JCP: Increasingly Comfortable Renting the Stock in 2013

Takeaway: A name with well-publicized hair that deserves every strand. But retail failures are not linear. We're increasingly comfortable renting here

Ackman just noted on CNBC that “if Ron Johnson is still at JCP in 3-years, then he’s probably not the right guy.” This 3-year reference flies in the face of those who that think that Johnson is on a tight leash at JCP. He might be pressured to show improvement on the margin (signaling that the worst is behind us) but still has Board-level support to do the job he was brought on to accomplish.


Let's be clear, we're not fans of investing with Ackman. Going the other way has usually been a better bet.


But as noted recently, after 18 months of being bearish, we’re favorably predisposed on JCP. We still think that it is in the ‘Retail Hail Mary’ category, and its ultimate success 3-5 years down the road is suspect. But most failures are not linear. JCP’s stock performance on days where there are glimmers of hope are bigger than its corresponding losses on days where there are credible rumors of horrible fundamentals.


This is a year where JCP goes up against -25% comps, and will have nearly a third of its stores redesigned by the end of the year. That might not boost comps, but it helps sales per square foot -- which is what matters. Also, once the new format is complete for the redesigned stores, the content could be scaled into JCP's business, which has been down by over a third yy. Our strong view is that JCP will do what it can to close the comp gap this year – even if that means buying it. We think that the stock will trade with the top line – not with profitability. We’re not saying that’s right, but we think it’s reality.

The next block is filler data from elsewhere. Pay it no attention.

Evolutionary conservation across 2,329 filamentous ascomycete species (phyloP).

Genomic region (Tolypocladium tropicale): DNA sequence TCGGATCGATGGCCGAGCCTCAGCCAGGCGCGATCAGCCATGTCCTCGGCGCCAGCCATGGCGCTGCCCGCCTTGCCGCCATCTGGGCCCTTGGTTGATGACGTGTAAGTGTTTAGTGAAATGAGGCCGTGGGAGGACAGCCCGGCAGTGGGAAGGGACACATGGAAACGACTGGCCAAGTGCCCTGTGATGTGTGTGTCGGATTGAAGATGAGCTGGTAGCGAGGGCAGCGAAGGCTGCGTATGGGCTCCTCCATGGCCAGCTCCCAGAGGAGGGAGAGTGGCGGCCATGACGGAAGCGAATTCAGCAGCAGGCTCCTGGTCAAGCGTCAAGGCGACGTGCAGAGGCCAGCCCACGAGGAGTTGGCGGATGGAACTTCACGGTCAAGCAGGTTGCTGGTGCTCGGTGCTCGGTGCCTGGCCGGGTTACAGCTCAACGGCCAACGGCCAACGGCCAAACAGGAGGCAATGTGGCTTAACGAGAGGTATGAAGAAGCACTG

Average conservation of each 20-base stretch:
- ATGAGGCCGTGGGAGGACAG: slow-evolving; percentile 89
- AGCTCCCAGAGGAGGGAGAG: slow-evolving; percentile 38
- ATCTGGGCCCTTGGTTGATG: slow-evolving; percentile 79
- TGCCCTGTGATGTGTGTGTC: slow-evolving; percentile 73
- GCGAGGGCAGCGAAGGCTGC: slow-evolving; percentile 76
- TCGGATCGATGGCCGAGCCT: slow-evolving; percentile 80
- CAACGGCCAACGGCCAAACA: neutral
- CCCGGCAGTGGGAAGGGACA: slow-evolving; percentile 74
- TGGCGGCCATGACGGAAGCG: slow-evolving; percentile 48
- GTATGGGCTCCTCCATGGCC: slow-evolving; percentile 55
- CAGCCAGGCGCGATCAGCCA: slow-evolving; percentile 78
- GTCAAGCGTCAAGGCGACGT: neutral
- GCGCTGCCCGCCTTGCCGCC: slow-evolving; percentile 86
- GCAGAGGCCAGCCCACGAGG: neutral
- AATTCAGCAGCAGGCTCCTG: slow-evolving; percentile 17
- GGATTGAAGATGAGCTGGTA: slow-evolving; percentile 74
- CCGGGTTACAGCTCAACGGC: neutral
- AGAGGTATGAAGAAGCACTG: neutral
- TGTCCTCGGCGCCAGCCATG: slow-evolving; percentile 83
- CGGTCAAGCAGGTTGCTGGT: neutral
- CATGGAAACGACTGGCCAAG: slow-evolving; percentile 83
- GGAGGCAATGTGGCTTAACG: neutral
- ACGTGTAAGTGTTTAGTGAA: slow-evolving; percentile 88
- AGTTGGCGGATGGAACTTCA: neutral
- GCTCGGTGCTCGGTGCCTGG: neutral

Ultimately, is this one of those names where we fundamentally believe in the story and are comfortable putting our money alongside management and the largest activist shareholders. No way. It's got hair and it deserves it. But are we increasingly comfortable renting the stock in 2013? Yes.


See our 12/13/12 note – JCP: Reasons To Reconsider Your Short.   

VIDEO: Attack Of The QuadrillYen


The third theme of our Q1 2013 Global Macro Themes call held last week was #QuadrillYen.

In our presentation, we discussed how Japan’s exports are slowing and their plan to devalue the Japanese Yen by following in the footsteps of the Federal Reserve. With the Bank of Japan targeting 2% inflation and entering an “open-ended asset purchase” program, Japanese stocks have been on the rise.

Unfortunately, policies to inflate stocks only work until they don’t and stagflation is more likely than economic growth in this case.

KMB: Bearish Bias Remains

After shorting Kimberly Clark (KMB) in our Real-Time Alerts yesterday, we covered our position this morning. Though the company was essentially in-line with expectations for its earnings, there’s a lot more pressure on KMB than investors think. Commodity prices like oil and raw pulp are moving against the company, which reinforces our bearish bias on the stock. We don’t think people should pay up for 3-4% top line growth and EBIT growth that’s largely derived from restructuring savings. 


We outlined earlier this week how the long PG/short KMB trade could be an idea worth considering...when the timing is right, of course.


KMB: Bearish Bias Remains - KMB EBIT normal


KMB: Bearish Bias Remains - pulp prices normal

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KMB - What’s The Right Multiple for Cost Savings?

KMB reported Q4 EPS of $1.37 versus consensus of $1.36 and provided 2013 guidance - $5.50 to $5.65 versus consensus of $5.59.  Ho-hum, enough with the Old Wall earnings recap.

The good – constant currency organic sales growth was +5.0%, against a +3.0% in the lapping quarter.  The sales result was at the high end of the 3-6% range we saw in the prior three quarters.